When we walk into a grocery store to buy a package of chicken breast, pork or ground meat, we may search for an “antibiotic-free” label to confirm our comfort level of buying the best quality for our family. When we walk into a hospital for surgery, we hope the pre-surgery precautions taken will prevent our worst fears: the concern of infection or MRSA, not the surgery itself. What do these two scenarios have in common?
Both scenarios are weighed with the concern of antibiotic overuse, resistance and how the two may be intertwined. For some, the blame is on animal agriculture and for others, it’s on human medicine. The reality is somewhere in between. Regardless of our personal viewpoint, the issues have not gone unnoticed or ignored on the global or local scene. The use of antibiotics is the single most important factor leading to antibiotic resistance (the ability of bacteria to resist the effects of drugs) around the world.1
In the past week or so, a convergence of World One Health Day, newspaper articles and reports have brought to light once again that the solution to this issue should not be an “either or” but a “work together” approach to improve the situation. And we, as consumers, are at the center of that effort.
The Human Connection
Sometimes when we discover a “cure” to solve a problem, we love it to “death,” literally. With the discovery of penicillin in 1940, the perils of “pre-antibiotic” days were reduced but within just one year, the first penicillin-resistant Staphyloccus aureus was identified.2 Fast forward today and the Center of Disease Control and Prevention (CDC) reports that “at least 2 million people are infected with antibiotic-resistant bacteria, and at least 23,000 die as a result.” Why? As reported in my local newspaper last week, all of us (including health professionals) have often thought of antibiotics as cure-alls, using them too often or for the wrong reason without thinking about the side effects and the eventual consequence of antibiotic resistance.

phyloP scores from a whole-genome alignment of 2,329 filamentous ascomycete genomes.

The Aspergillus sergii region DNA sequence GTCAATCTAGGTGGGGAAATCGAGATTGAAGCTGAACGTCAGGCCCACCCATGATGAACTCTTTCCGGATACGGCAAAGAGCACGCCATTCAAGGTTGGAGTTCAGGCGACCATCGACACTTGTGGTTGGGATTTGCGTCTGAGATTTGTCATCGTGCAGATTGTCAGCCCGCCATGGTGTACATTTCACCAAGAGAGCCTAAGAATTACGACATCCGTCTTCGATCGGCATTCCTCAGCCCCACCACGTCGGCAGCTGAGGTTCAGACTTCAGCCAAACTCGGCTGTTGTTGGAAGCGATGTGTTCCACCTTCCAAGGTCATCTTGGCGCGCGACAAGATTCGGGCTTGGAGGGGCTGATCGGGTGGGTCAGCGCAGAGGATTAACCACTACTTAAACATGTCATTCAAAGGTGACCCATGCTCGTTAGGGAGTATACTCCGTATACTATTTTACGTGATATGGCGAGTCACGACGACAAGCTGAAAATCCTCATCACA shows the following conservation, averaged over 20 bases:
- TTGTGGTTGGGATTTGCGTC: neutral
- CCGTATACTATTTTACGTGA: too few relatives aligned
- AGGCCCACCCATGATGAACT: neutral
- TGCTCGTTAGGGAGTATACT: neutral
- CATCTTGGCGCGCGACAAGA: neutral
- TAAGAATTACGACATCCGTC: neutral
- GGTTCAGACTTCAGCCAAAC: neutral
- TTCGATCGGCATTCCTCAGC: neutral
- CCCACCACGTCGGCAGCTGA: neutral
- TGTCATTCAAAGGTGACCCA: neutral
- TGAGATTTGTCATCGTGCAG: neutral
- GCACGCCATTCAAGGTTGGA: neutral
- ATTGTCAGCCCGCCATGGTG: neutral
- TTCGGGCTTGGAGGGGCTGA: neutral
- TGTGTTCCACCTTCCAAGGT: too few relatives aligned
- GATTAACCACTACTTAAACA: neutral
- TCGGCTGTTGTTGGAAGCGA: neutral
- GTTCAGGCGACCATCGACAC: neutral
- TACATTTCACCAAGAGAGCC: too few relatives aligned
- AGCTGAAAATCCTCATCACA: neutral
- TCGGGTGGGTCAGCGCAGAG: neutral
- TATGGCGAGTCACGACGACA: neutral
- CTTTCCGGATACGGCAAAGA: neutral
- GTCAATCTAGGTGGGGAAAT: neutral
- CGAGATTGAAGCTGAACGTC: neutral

The CDC estimates 30% of antibiotics prescribed during outpatient visits are unnecessary. Unfortunately, Kentucky medical providers rank number one nationwide for prescribing antibiotics.3 Across the U.S., healthcare systems like Owensboro Health (OH) have initiated Antimicrobial Stewardship Programs, a multidisciplinary approach of pharmacists, physicians, infection control specialists, health educators and laboratory staff, to ensure that the “right drug, right patient, right dosage, right time” philosophy is embodied throughout the system. Since 2012, the OH system reports that outcomes on reduction and proper usage are moving in the right direction.
Healthy Animals, Safe Food
Like humans, antibiotics may be used in meat animals and poultry when they become sick as it is important to restore the animal to good health and prevent the spread of disease on a farm. Using antibiotics cautiously is a priority of the meat and poultry industries as well as government agencies. Across all the meat and poultry producer organizations, quality assurance (QA) programs and training are in place to ensure responsible use of antibiotics and the initiation of alternate care practices when possible. According to a recent report,4 the poultry industry leads the way in overall reduction of antibiotic use but the majority of meat products also are being produced under their respective QA programs.
Government oversight is significantly more pronounced on the animal side of antibiotic control. The FDA approves the use of medically approved antibiotics for the treatment, control and prevention of disease for the meat and poultry industries. In 2017, two new FDA regulations (209 & 213) were established to strengthen the guidelines on antibiotic use. FDA 209 directs licensed veterinarians to oversee the use of antibiotics on farms and requires a prescription or veterinary feed directive (VFD) from a licensed veterinarian for the use of antibiotics in water and feed. FDA 213 prohibits the use of medically important antibiotics for anything other than the treatment, control and prevention of disease.
Antibiotic Resistance vs. Residue
For us, as consumers, it’s more than the health and welfare of the animal that concerns us. It’s about how their care affects the safety of our food and ultimately our health. Hence, the discussion of antibiotic resistance and residue rises to the top…with confusion. First of all, the terms are not interchangeable. They reflect separate issues. The presence of a residue in meat does not indicate antibacterial resistance.5